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  5. Thanks for the comments. timswife: I agree about the sibling thing - the same thought crosses my mind often. I have been reading your blog since my husband's diagnosis, and it has helped me through some difficult times.

    Jennifer - I am so happy to read that you were able to make an informed decision and are blessed with two beautiful children! Those stories make me feel that life is still good.

    Jen - You know me - I never know what to say to people at the time - I think too long and too hard about things. You guys have such a strong family - I am sure Kevin and Olivia really appreciate all the support.

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  6. Hi Tiff,
    My name is Liz and I have been following your blog for a few months. I have not seen any new posts, I hope it's because things are going better for you and Kirk. Best of luck and the warmest of wishes to both of you.
    That said, since your blog is a great resource for someone going through cancer I wanted to reach out to you to see if you were interested in a new online social support network (that I am the community manager of!) called I Had Cancer. It is a new and free social support network focused on connecting people based on experiences with cancer so that they can easily communicate with one another and share information. I would love to tell you more if you are interested, so please let me know! Because I was so struck by your writing I would love to send you an early-access pass with extra invites for others you may know going through this journey.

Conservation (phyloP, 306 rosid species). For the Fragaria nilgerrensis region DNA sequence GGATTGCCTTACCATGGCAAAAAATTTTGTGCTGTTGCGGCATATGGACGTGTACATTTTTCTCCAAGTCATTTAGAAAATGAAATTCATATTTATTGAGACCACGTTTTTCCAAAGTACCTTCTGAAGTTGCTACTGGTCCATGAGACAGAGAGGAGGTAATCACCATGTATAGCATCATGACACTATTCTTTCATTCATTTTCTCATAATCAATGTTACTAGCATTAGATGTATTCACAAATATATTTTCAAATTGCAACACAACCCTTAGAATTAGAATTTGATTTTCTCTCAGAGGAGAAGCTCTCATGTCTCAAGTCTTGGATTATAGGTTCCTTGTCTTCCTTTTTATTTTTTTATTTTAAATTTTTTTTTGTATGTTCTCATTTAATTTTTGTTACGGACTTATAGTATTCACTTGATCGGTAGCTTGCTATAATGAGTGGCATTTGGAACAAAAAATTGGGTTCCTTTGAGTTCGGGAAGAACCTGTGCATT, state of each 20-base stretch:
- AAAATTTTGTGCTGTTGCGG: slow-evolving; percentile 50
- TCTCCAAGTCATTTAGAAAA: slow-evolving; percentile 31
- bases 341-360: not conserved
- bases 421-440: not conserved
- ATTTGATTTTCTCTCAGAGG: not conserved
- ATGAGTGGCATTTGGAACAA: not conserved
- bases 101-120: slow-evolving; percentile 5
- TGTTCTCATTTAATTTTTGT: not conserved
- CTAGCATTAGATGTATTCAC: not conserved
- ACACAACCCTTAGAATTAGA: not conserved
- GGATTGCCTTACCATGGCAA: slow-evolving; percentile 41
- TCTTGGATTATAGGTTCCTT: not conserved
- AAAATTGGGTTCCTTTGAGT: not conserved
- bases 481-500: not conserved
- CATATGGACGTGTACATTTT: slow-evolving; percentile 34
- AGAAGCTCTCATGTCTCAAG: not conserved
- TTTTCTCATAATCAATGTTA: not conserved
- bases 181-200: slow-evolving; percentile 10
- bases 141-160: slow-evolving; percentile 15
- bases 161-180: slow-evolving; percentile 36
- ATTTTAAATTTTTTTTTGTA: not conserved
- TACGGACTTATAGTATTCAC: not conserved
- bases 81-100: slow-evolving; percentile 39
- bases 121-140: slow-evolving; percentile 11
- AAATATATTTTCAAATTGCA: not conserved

Either way, thank you so much for your writing. Take care and best regards.
    -Liz@ihadcancer.com-If anyone would like information about I Had Cancer please email me.

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  7. I recently came across your blog and have been reading along. I thought I would leave my first comment. I don't know what to say except that I have enjoyed reading. Nice blog. I will keep visiting this blog very often.


    Susan

    Cancer Treatment Guide

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  8. Hi,

    I have a quick question about your blog, would you mind emailing me when you get a chance?

    Thanks,

    Cameron